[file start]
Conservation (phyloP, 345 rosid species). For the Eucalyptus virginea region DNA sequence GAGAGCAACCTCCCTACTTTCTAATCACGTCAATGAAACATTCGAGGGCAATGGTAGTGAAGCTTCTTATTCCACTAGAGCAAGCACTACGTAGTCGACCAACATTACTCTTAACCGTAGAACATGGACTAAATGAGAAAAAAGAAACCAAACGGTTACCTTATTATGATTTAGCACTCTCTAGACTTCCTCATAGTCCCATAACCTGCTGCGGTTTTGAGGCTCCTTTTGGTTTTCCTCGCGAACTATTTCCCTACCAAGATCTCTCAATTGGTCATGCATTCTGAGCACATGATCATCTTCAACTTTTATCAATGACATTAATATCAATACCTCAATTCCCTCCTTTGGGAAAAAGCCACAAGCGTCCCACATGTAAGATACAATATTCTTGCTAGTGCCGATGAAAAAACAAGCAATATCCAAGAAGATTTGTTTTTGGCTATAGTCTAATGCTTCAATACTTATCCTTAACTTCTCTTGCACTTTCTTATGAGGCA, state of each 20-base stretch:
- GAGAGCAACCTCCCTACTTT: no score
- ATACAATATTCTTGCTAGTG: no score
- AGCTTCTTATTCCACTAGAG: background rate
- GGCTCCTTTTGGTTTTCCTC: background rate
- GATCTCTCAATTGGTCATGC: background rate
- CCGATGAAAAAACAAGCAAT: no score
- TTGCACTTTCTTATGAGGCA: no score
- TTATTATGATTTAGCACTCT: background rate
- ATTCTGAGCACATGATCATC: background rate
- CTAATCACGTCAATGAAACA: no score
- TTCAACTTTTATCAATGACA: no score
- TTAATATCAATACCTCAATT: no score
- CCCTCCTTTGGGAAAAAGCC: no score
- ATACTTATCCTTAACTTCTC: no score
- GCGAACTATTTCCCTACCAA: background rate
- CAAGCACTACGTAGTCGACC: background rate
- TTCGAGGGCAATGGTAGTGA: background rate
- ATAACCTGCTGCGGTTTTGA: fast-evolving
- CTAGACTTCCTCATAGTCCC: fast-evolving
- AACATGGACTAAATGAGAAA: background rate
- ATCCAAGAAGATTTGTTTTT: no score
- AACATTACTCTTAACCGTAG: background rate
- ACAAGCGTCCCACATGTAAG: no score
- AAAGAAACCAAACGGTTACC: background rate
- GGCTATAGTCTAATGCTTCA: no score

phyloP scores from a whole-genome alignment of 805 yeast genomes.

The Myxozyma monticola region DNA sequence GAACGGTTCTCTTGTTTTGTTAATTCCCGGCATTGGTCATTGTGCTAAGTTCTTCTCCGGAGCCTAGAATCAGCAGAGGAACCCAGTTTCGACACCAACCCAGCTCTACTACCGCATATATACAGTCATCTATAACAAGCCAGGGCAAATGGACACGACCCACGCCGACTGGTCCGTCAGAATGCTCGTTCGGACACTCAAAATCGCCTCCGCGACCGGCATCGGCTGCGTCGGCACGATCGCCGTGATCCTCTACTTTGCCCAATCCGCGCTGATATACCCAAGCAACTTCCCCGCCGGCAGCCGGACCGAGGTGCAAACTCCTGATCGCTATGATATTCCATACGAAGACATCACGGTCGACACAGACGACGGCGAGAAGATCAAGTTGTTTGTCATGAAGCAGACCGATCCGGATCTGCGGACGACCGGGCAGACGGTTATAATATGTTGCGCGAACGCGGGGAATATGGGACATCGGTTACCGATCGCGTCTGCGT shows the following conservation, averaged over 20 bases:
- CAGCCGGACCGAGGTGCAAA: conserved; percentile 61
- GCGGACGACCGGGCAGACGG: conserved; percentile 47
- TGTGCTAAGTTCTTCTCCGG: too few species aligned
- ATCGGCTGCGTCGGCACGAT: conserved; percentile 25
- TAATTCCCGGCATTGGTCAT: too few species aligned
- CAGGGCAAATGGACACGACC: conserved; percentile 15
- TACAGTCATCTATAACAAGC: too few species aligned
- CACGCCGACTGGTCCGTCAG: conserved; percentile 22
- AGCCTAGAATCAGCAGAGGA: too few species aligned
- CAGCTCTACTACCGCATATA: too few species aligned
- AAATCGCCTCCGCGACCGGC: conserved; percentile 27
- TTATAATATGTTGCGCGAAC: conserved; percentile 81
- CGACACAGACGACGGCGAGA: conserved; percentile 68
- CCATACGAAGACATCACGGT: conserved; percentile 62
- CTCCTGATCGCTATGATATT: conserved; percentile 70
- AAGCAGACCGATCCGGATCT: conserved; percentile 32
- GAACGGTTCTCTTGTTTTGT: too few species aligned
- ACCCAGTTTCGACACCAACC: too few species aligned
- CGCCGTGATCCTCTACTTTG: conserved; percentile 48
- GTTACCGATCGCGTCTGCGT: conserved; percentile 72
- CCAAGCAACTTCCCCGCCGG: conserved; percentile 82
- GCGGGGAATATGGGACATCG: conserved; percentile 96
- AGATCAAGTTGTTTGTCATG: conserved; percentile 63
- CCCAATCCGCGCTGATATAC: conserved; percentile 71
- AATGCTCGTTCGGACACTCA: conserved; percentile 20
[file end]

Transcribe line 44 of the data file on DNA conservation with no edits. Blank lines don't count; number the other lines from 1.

- AAGCAGACCGATCCGGATCT: conserved; percentile 32